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Books, books, books.

There are no books written directly to a practicing Jewitch. There are, however several good books that explore the feminine in Judaism and the pagan roots of Judaism. Additionally, the Kabbalah is a mystical aspect of Judaism that bears looking at, particularly for the emphasis on the Shekinah as the feminine face of God.

I'd also look at the Shabbat ritual itself and try to personalize it as a ceremony between you and Shabbat as a goddess. See where it takes you.

So: A short list of reading recommended by me and other Jewitches. If you have some books to add, please, send me an e-mail and let me know!

Recommended Reading

The Alphabet Versus the Goddess: The Conflict Between Word and Image, by Leonard Shlain


God is a Verb: Kabbalah and the Practice of Mystical Judaism, Rabbi David Cooper


The Goddess Celebrates
An anthology that Includes passages by Jewish Witches. Out of print.


Guide To Jewish Holy Days, by Hayyim Schauss
An older text that mentions the pagan origins for each holy day

  The Hebrew Goddess, by Raphael Patai
Explores the idea that the feminine cannot be suppressed and how it has remained and been retained in Judaism.

In the Wake of the Goddess: Women, Culture and the Biblical Transformation of a Pagan Myth, Tikva Simone Frymer-Kensky
A great scholarly work about the pre-biblical goddesses of the Middle East, written from a feminist perspective


Lilith's Cave: Jewish Tales of the Supernatural , by Howard Schwarz
An excellent collections of Jewish folktales


Lilith's Fire: Reclaiming Our Sacred Lifeforce, by Deborah Grenn-Scott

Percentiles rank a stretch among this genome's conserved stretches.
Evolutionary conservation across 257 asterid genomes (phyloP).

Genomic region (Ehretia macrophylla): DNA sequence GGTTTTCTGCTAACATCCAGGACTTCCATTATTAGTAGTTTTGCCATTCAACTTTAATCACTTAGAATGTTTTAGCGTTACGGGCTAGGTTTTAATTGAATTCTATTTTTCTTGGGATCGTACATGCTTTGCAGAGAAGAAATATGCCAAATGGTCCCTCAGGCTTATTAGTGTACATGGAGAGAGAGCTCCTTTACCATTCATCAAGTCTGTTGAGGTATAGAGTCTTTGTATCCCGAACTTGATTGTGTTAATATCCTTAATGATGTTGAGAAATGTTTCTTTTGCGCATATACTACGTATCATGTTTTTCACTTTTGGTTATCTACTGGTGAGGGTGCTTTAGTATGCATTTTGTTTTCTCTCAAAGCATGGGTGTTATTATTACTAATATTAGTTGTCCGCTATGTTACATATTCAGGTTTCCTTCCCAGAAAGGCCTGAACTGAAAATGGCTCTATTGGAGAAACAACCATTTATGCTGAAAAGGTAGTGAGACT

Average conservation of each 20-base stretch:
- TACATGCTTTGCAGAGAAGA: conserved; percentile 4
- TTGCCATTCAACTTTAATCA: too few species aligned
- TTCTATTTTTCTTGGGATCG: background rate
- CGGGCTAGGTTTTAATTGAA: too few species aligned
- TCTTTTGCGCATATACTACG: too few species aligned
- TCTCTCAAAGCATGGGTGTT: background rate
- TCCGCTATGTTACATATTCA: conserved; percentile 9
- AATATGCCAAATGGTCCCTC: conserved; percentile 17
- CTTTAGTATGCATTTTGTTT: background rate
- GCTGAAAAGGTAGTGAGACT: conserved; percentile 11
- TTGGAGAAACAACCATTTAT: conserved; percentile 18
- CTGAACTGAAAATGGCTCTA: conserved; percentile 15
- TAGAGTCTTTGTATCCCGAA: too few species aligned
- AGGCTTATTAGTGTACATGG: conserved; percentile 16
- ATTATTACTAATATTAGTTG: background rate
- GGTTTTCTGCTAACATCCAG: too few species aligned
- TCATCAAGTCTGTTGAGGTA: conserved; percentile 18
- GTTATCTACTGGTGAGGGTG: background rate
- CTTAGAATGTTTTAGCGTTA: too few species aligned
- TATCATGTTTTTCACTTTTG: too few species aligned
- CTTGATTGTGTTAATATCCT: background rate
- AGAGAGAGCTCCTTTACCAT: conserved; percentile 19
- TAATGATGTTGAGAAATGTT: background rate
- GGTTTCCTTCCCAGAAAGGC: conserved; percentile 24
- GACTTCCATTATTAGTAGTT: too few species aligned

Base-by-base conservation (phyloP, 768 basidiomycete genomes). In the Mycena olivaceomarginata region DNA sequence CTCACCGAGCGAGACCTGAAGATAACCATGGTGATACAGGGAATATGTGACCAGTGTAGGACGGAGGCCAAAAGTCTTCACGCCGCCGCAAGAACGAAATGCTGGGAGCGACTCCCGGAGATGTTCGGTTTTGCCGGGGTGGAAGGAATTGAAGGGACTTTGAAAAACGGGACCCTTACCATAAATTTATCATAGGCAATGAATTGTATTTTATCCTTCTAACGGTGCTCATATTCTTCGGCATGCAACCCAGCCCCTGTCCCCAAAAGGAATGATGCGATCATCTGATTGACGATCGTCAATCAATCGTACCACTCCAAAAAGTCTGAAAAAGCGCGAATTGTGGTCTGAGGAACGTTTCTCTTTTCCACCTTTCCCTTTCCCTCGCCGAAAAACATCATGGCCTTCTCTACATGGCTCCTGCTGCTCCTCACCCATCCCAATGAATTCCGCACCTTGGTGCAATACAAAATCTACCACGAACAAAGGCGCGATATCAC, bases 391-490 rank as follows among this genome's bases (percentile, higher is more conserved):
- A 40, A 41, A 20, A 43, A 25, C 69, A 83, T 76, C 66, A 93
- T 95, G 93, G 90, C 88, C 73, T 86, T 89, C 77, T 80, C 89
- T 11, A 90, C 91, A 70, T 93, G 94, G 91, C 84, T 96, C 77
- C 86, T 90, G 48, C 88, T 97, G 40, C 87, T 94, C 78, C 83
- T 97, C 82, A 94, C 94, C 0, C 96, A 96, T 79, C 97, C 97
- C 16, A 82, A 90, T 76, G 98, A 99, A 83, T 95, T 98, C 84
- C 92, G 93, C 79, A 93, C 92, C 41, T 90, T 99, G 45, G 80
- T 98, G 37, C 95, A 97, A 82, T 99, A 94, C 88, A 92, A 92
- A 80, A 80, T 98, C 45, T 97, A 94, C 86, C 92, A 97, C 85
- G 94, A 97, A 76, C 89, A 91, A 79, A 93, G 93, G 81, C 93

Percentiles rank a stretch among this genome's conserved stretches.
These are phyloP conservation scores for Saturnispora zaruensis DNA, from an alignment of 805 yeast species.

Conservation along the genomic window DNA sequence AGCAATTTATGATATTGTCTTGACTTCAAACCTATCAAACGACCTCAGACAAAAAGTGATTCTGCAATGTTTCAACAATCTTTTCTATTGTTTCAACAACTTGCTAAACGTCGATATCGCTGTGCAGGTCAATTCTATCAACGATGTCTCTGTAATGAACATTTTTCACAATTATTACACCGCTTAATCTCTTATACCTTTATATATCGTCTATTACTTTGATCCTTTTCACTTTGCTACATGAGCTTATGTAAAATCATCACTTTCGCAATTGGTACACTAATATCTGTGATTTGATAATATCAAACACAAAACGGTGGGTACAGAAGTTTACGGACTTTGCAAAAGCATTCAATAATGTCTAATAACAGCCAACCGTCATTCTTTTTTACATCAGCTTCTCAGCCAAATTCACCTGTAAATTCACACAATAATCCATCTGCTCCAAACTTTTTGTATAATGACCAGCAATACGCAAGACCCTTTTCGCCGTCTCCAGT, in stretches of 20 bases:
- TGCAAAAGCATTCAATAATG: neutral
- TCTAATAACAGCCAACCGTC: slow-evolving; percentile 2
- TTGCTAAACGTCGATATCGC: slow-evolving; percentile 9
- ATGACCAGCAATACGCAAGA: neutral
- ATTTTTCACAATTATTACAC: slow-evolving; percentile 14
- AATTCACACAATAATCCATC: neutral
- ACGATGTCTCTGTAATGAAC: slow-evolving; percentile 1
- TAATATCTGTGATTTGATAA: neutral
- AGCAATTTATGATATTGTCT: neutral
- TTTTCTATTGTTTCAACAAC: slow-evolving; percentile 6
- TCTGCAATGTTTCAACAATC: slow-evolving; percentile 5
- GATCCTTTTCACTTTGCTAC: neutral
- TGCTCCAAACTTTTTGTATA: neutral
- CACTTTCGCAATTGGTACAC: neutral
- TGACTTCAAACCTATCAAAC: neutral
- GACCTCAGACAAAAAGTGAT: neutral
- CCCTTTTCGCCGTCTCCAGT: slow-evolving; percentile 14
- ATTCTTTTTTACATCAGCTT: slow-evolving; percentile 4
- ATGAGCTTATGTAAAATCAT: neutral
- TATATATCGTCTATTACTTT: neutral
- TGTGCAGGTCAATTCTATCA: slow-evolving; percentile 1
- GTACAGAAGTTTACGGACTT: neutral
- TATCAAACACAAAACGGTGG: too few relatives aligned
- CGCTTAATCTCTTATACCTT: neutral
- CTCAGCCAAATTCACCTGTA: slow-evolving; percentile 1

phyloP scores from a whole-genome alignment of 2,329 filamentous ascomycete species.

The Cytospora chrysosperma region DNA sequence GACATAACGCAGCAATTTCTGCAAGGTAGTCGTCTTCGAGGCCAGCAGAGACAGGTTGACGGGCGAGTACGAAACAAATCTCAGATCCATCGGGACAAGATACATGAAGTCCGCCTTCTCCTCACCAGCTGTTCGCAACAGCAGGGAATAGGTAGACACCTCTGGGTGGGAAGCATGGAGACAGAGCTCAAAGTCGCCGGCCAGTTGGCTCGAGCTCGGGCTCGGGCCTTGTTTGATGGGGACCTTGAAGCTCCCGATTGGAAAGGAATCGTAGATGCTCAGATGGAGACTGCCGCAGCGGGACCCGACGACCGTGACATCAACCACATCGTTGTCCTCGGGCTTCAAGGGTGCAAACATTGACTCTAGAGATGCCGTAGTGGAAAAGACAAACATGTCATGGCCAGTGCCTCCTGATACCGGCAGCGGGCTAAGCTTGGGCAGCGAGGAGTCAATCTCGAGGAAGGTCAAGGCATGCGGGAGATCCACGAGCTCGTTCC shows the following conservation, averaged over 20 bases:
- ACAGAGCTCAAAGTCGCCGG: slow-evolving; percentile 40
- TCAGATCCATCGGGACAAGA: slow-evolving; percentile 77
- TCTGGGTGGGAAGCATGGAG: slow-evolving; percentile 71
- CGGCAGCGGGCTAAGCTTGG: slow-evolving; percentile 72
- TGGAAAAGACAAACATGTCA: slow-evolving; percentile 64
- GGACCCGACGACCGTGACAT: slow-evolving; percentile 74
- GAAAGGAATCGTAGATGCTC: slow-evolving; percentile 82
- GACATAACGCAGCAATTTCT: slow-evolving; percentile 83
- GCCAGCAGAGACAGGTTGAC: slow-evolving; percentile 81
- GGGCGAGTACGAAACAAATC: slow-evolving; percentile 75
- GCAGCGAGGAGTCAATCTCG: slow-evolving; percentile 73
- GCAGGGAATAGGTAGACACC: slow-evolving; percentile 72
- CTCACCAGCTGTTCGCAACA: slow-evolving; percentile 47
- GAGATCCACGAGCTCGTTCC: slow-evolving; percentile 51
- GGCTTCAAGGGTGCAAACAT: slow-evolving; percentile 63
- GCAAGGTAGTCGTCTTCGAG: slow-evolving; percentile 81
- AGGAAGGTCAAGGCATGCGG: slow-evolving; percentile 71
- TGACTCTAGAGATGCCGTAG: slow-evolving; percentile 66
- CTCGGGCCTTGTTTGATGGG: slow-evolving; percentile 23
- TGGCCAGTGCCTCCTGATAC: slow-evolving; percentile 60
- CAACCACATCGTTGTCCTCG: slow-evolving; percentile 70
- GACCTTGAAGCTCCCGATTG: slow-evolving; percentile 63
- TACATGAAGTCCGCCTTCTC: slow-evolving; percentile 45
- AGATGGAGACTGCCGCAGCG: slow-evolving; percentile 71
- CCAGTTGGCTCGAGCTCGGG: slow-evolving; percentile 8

(from the Publisher) In Lilith's Fire, Grenn-Scott examines why and how modern women are still demonized-identified as "bad" for actions perceived as reasonable for men, through techniques used for thousands of years-and how women have started to reverse this tendency by redefining right and wrong.


Miriam's Tambourine: Jewish Folktales from Around the World, by Howard Schwarz
An excellent collections of Jewish folktales - the story of Miriam's Tambourine still brings me to tears


Miriam's Well: Rituals for Jewish Women Around the Year, by Penina V. Adelman
A book written for and by Jewish women who wanted to have their own rituals


The Mystic Quest: An Introduction to Jewish Mysticism, by David Ariel


On Being a Jewish Feminist, by Susanna Heschel


Origins of the Kabbalah, by Gershom Scholem
An excellent text for a classical understanding of Jewish Kaballah


The Red Tent, by Anita Diamant
A fictional novel told by Dinah, revolving around her experiences in the "rent tent" where the women gathered during menses, birth and illness.


Sefir Yetzirah: The Book of Creation, by Aryeh Kaplan
An excellent text for a classical understanding of Jewish Kaballah


The Sabbath in the Classical Kabbalah, by Elliot K. Ginsburg
Start to see the Sabbath as the Bride of God, treat her as a priestess and you'll sense her presence as a goddess in her own right


Standing Again at Sinai: Judaism from a Feminist Perspective , by Judith Plaskow


Voices of the Matriarchs: Listening to the Prayers of Early Modern Jewish Women, by Chava Weissler
Written by a feminist scholar who researched the Tkhines written by women in the 18th and 19th centuries, such as the Tkhine imrei Shifra, as well as female scholars of the time, such as Leah Horowitz


The Way of Flame: A Guide to the Forgotten Mystical Tradition of Jewish Meditation, by Avram Davis


Weaving the Visions: New Patterns in Feminist Spirituality , by Carol Christ and Judith Plaskow


The Women's Haggadah, by E.M. Broner w/Naomi Nimrod
Not wonderful, but an interesting attempt to write a more feminine Haggadah for Pesach


WomanSpirit Rising: A Feminist Reader in Religion , by Carol Christ and Judith Plaskow


Yentl's Revenge: The Next Wave of Jewish Feminism, by Danya Ruttenberg (Editor), Susannah Heschel
A collection of essays by Jewish feminists, and there's one or two essays about Jewish Witchery.

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